“Disarming Images”

The purpose of this exhibition, subtitled “Art for Nuclear Disarmament,” is to show that artists as significant and diverse as Laurie Anderson, Robert Arneson, John Baldessari, Janet Cooling, Mary Frank, Red Grooms, Hans Haacke, Robert Longo, Robert Morris, Claes Oldenburg, Robert Rauschenberg, and William Wiley have not only been thinking about the unthinkable, but incorporating that concern into their work. Nina Felshin, the show’s curator, found that several of the artists from whom she offered to commission nuclear- related pieces had already done works they thought would be appropriate, and in her catalogue essay she contends that in all cases, “either directly or indirectly,” the nuclear issue is a part of “the ongoing aesthetic concerns of the artist.” It’s not surprising that this body of work exists—after all, our national leaders are actually talking about nuclear war as though it were a viable military strategy—but it’s interesting to see it emerging in the conservative, buttoned-down ’80s. In 1968, a tumultuous time, a protest show against Chicago mayor Richard Daley was organized at this Cincinnati institution, and none of the artists already had related work available to lend.

Of course, the events at the 1968 Democratic Convention constituted a more specific issue, but not much antiwar or antiviolence material seemed to be sitting around studios either. Most of the participating artists either made objects expressly for the show or sent thematically unrelated examples of the work they were doing at the time. Kenneth Noland, for instance, sent a stripe painting. But despite the cool, abstract, formalistic nature of most of the best art of the period, some artists managed to create powerful works for the occasion, such as Barnett Newman’s Lace Curtain for Mayor Daley, 1968, a heavy steel frame filled with a grid of barbed wire and splattered with blood-red paint.

The most disarming thing about the large and impressive collection of “disarming images” here was that it left the viewer feeling only sad and powerless—unable to affect the fate of the world. It didn’t bring a lump to the throat the way the 1959 movie On the Beach does, inspire resistance the way Dr. Helen Caldicott’s speeches do, terrify the way Dalton Trumbo’s 1939 novel Johnny Got His Gun does, or infuriate the way a Presidential press conference can. If the work in this exhibition is central to the artists’ concerns, why doesn’t it have more potency?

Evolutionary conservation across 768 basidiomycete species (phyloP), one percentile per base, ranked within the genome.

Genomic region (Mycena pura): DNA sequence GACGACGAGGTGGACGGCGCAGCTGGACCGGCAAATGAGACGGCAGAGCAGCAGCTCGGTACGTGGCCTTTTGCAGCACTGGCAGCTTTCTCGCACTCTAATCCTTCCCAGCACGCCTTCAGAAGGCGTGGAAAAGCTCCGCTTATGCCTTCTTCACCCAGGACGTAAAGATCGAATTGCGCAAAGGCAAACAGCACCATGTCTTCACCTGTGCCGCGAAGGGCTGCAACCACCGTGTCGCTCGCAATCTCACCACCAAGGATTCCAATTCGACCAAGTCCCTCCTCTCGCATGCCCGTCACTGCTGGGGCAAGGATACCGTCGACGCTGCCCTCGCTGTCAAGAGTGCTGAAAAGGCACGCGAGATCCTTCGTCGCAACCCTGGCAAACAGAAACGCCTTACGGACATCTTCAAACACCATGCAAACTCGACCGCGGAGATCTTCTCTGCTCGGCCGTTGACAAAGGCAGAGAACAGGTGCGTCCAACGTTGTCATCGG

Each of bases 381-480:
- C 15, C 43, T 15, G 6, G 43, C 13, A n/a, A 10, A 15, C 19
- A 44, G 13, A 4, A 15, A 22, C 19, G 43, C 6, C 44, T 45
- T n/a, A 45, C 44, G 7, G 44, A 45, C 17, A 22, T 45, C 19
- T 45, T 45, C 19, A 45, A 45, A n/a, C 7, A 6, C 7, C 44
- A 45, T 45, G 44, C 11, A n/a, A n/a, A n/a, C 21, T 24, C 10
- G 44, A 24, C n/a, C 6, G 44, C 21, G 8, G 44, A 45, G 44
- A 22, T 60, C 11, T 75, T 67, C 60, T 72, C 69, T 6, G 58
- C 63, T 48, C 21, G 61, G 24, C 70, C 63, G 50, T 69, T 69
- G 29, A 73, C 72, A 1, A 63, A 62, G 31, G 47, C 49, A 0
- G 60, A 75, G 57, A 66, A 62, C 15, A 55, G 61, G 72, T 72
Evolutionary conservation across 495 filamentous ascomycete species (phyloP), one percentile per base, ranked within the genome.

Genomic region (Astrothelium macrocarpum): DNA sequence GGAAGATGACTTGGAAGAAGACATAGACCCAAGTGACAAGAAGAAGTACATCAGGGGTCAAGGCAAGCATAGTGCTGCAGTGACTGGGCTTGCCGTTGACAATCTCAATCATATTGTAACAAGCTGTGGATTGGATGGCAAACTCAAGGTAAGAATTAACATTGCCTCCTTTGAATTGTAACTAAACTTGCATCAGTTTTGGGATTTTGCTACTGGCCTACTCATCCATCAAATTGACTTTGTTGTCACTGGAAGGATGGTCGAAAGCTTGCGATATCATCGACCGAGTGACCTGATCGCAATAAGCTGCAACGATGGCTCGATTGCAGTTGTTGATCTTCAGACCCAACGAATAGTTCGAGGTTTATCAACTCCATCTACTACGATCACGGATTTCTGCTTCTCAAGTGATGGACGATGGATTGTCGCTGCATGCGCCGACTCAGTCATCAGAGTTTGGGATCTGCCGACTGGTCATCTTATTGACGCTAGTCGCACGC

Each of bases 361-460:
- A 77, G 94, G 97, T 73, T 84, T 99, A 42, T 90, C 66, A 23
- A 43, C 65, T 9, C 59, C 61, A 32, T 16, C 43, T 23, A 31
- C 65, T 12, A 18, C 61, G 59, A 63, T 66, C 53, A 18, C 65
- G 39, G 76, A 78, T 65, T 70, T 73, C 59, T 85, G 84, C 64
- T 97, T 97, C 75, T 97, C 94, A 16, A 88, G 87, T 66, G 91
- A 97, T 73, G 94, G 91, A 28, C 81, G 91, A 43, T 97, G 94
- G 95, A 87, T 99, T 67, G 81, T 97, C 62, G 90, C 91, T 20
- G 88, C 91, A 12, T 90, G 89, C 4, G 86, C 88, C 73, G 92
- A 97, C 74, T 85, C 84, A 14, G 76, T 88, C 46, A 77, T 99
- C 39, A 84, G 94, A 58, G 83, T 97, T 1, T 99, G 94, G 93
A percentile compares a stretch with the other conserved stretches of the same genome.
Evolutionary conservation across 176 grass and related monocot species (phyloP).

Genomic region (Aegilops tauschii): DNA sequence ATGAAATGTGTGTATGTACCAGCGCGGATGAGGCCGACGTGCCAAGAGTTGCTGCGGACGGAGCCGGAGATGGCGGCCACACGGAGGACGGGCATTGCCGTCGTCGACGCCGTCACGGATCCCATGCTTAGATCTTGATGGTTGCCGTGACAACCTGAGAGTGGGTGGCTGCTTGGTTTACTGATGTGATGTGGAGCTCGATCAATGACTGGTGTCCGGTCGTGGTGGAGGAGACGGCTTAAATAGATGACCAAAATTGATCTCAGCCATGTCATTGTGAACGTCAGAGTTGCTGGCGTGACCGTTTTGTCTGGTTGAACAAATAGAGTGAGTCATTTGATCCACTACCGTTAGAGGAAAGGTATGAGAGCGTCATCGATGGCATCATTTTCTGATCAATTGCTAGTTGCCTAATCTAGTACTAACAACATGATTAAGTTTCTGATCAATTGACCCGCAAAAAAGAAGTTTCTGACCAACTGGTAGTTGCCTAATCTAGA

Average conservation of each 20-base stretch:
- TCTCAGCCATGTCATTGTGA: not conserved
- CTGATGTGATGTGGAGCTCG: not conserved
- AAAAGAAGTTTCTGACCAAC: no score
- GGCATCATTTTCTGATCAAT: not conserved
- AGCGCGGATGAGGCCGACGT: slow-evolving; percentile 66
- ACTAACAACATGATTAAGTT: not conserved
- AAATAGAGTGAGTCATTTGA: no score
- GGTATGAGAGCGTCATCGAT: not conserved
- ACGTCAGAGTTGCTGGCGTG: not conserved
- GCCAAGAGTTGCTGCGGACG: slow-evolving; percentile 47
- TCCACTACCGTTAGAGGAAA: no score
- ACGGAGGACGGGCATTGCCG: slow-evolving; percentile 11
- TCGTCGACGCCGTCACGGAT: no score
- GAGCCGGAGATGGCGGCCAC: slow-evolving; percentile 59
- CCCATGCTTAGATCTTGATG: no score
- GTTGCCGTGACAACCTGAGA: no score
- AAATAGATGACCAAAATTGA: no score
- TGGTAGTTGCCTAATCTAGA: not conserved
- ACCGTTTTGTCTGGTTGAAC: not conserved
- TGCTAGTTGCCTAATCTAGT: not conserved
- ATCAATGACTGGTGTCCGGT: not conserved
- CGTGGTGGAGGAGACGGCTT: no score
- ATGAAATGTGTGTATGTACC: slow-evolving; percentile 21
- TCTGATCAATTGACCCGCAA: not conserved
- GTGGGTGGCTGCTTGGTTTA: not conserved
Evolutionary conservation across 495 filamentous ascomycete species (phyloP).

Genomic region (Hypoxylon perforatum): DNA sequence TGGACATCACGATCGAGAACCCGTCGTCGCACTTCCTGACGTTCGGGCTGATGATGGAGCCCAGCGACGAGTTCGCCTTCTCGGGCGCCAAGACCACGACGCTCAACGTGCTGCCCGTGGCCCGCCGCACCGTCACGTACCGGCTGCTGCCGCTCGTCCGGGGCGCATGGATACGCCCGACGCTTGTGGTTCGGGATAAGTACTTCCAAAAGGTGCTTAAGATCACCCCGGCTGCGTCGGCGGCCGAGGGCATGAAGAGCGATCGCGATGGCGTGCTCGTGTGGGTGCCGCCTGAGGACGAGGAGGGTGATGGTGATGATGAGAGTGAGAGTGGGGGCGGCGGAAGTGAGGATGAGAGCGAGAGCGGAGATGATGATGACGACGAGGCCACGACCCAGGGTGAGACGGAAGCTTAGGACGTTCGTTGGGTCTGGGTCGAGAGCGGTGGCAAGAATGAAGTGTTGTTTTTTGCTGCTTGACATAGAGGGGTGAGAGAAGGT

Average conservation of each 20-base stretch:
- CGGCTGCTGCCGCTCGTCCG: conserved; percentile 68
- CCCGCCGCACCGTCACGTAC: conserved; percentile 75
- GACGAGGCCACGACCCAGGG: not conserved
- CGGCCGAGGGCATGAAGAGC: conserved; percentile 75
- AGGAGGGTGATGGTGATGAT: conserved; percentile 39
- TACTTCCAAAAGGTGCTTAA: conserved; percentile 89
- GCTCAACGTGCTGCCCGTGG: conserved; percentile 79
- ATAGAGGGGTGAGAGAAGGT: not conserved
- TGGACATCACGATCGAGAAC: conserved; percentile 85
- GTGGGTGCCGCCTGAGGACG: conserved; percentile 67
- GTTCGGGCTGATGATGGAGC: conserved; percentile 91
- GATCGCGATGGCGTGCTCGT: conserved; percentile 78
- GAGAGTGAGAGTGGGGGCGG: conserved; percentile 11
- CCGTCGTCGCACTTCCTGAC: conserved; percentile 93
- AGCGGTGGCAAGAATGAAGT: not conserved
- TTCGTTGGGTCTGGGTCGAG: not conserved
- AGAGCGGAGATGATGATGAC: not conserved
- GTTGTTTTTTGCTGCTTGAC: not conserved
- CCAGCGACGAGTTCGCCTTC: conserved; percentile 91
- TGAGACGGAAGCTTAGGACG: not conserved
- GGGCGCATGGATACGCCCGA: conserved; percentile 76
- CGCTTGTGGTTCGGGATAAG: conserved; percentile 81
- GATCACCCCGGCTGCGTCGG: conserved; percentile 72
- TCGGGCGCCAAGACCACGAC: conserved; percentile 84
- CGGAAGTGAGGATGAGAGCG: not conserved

The subject of nuclear war may not lend itself to painting or sculpture. For sheer horror, it is difficult to top the news photographs of the victims of Hiroshima, and most of the artists here didn’t even try. (Some did use old pictures of the bombings and tests, but often they chose mushroom clouds, and those familiar shapes are too amorphous, too far away, and sometimes even too beautiful to horrify.) Instead, the artists tended to approach the subject symbolically and at arm’s length. The most provocative work was the most down-to-earth and directly personal one—Mike Smith and Alan Herman’s Government Approved Home Fallout Shelter Snack Bar environment, 1983. Built from federally approved and circulated fallout-shelter plans, the piece forces the viewer to imagine what it would be like to try to survive a nuclear war. Pictures of distorted baby dolls (Sandy Skoglund’s dye transfer print Maybe Babies, 1983) and models of disintegrating mummified fetuses (Michele Oka Doner’s Descending Torsos, 1975–83) are too abstract to terrify. They describe a future far beyond tomorrow, and one in which the viewer is unlikely to be able to feel pain.

Some of the most esthetically intriguing works lose the power to persuade by virtue of their quality and the associations they summon. Robert Morris’ wall-sized untitled drawing from the “Firestone Series,” 1982, fascinates by making a connection with Leonardo’s Deluge drawings, while Longo’s big bronze bonding relief Love Will Tear Us Up (The Sleep), 1982, shows resemblances to Henry Moore’s “Underground” drawings of the ’40s and to early Christian sarcophagi. But once one makes these connections the pieces become more interesting than terrifying, and one tends to think of them as works of art dealing with an iconographic tradition rather than with death itself.

“I don’t think this show is going to change minds,” Felshin admitted in a gallery talk before the opening in Cincinnati. By the same token, it is unlikely to offend, so it just might create some awareness in circles otherwise unsympathetic to the antinuclear cause—if it reaches them. The exhibition, which was organized by the Bread and Roses Cultural Project of the National Union of Hospital and Health Care Employees, AFL-CIO, with the Physicians for Social Responsibility, is traveling to 10 other cities. Washington, D.C., is not among them. It is going largely to university galleries in small towns, since most of the major big-city museums refused to take it. “Disarming Images” will, however, be at New York’s Bronx Museum of the Arts in the fall of 1986.

Jayne Merkel